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KARL SETZER

By Staff | Jun 12, 2015

There are two very distinct sides to a commodity market; the cash side and the futures side. Although both of these can be influenced by the same factors, they are in fact very different. One of the greatest confusions in the market is trying to determine what impacts futures and what impacts cash values for a commodity.

The cash side of a market tends to be more influenced by simple supply and demand. If there is an abundance of a commodity, buyers tend to pay less for needs. A perfect example of this is the current soybean supply in the United States. Soybean crushers know we have an adequate supply of whole soybeans compared to a year ago and are less willing to extend bids. This is generally reflected with a buyer posting a weaker, or wider basis value. This type of a market is commonly termed a “buyer’s” market.

At the same time, a buyer can be forced to push for needs with a better basis. This tends to come in years where production of a commodity is cut short and raw stocks are harder to source. The most recent time this happened in the United States on a wide scale was in 2012. In such years it is not unusual to see a buyer pay a positive basis. This is referred to as a “seller’s” market, as buyers tend to fight over available inventory, and sellers can usually demand higher values.

There are several other factors than can impact a cash side of the market, including cost of transportation and how wide-spread of an area a shortage or abundance of a commodity covers. Buyers in today’s market, especially in crushing and ethanol, have also started to show a willingness to slow or halt manufacturing if raw stocks become too high in value.

The futures side of a commodity tends to be based on more of a wide-scaled picture. Many times commodity futures are set by what is taking place in the world market. Last year was a prime example of this, as even though soybean reserves dipped to an all-time low level in the United States, the global market had more than enough soybeans to satisfy demand. This simple dislocation in inventory caused world soybean values to remain depressed while buyers in the domestic market were forced to push for needs.

Another difference between the cash and futures side of a commodity is how movement is encouraged or discouraged at times. In the cash market this is done with basis. The greater a need for a product, the tighter the basis can get. This same scenario takes place in futures with spreads and carry. When a commodity is not needed we tend to see carry added into futures, meaning a holder of the commodity is paid to store it. We can also see an inverse in futures, meaning buyers want the commodity delivered right now.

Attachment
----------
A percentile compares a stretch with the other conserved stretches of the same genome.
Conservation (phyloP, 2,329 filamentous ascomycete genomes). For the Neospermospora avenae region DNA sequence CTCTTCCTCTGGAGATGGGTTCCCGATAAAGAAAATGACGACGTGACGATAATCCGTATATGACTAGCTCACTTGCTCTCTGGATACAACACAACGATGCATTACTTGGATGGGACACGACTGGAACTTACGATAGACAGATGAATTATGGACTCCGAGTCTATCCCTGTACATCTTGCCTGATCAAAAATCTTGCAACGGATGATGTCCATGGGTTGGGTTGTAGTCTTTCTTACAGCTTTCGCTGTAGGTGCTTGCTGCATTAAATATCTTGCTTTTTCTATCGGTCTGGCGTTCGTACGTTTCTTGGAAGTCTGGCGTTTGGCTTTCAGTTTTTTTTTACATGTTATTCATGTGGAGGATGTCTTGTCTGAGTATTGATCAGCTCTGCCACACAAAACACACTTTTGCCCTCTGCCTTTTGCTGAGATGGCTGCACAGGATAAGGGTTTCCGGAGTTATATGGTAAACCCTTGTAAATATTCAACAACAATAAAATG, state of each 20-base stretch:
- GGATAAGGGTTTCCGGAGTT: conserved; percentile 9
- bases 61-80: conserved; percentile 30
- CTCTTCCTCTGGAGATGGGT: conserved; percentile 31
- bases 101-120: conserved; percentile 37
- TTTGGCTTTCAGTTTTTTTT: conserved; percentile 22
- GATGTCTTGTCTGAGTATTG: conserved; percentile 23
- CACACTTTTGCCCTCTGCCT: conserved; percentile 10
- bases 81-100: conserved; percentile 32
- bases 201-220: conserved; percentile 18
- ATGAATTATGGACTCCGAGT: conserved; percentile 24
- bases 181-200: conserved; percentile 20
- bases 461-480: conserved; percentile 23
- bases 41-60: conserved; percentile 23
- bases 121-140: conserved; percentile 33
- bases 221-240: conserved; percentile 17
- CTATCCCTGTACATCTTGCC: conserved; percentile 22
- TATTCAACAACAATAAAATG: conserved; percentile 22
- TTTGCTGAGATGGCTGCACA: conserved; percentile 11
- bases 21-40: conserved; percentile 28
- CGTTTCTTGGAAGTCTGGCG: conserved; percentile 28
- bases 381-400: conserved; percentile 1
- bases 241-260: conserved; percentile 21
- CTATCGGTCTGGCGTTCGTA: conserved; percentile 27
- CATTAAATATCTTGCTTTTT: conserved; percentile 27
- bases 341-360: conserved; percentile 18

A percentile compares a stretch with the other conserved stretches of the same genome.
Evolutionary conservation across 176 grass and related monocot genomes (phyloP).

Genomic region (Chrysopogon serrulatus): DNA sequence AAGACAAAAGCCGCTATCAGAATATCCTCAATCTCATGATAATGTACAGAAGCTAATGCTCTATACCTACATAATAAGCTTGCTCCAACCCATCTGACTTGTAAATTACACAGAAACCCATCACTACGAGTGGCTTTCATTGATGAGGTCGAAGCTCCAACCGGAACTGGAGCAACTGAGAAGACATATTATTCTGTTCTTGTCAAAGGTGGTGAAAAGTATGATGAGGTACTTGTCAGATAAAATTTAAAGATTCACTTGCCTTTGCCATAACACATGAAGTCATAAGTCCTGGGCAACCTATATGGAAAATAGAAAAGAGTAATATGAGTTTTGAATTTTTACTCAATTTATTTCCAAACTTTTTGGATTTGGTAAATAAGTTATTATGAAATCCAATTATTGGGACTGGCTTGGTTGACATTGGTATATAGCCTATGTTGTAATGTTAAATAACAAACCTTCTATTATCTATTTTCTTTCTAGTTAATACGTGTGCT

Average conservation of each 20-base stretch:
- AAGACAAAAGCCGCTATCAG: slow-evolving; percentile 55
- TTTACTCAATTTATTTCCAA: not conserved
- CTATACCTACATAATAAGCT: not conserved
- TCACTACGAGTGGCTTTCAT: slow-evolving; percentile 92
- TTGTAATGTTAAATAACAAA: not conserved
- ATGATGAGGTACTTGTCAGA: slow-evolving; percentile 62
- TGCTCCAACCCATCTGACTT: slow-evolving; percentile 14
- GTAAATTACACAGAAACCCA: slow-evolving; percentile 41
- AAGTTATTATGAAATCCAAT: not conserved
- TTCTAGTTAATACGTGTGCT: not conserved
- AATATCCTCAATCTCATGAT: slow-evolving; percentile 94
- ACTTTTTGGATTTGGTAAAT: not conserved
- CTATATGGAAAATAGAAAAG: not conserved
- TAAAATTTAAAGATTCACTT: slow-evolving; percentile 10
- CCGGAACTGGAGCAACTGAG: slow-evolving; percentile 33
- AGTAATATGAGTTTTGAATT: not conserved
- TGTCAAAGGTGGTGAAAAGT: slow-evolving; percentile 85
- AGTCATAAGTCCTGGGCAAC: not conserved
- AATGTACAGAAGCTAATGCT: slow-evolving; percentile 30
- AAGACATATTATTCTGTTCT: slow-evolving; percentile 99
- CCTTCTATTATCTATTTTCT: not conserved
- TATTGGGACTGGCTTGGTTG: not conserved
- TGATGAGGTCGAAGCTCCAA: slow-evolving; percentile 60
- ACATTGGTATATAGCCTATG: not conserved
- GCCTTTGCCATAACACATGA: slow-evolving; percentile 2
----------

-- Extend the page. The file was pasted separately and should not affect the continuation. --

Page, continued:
One difference between basis and carry is that basis can narrow or widen a basically unlimited amount. Futures can inverse an unlimited amount, but we will only see so much carry added to futures or no spot movement will take place at all, as holders of inventory will wait for the better values. In many years analysts use carry and spreads between contract months as an indicator of true supply and demand.

It is not uncommon to see those involved in trade confuse the cash and futures side. The most recent case of this was when the outbreak of Bird Flu started. Many analysts had thought this would cause panic in the futures market and corn futures would drop. In fact, this was more of a localized issue and instead caused a weakening of corn basis in regional cash markets. Even then corn basis has not collapsed as improved margins in ethanol offset the slower demand from feed.

This said, if we continue to see a lack of demand in the internal market we could see futures react, but this may be slow in taking place.

Bottom line is that there are several factors that determine what a farmer is paid for his commodity. Only monitoring one of these can be a costly mistake.

Karl Setzer is a commodity trading advisor/market analyst based in the West Bend office of MaxYield Cooperative. He can be reached at (800) 383-0003.

The opinions and views in this commentary are solely those of Karl Setzer. Data used for this commentary obtained from various sources believed to be accurate. This commentary is intended for informational purposes only and is not intended for developing specific commodity trading strategies. Any and all risk involved with commodity trading should be determined before establishing a futures position.

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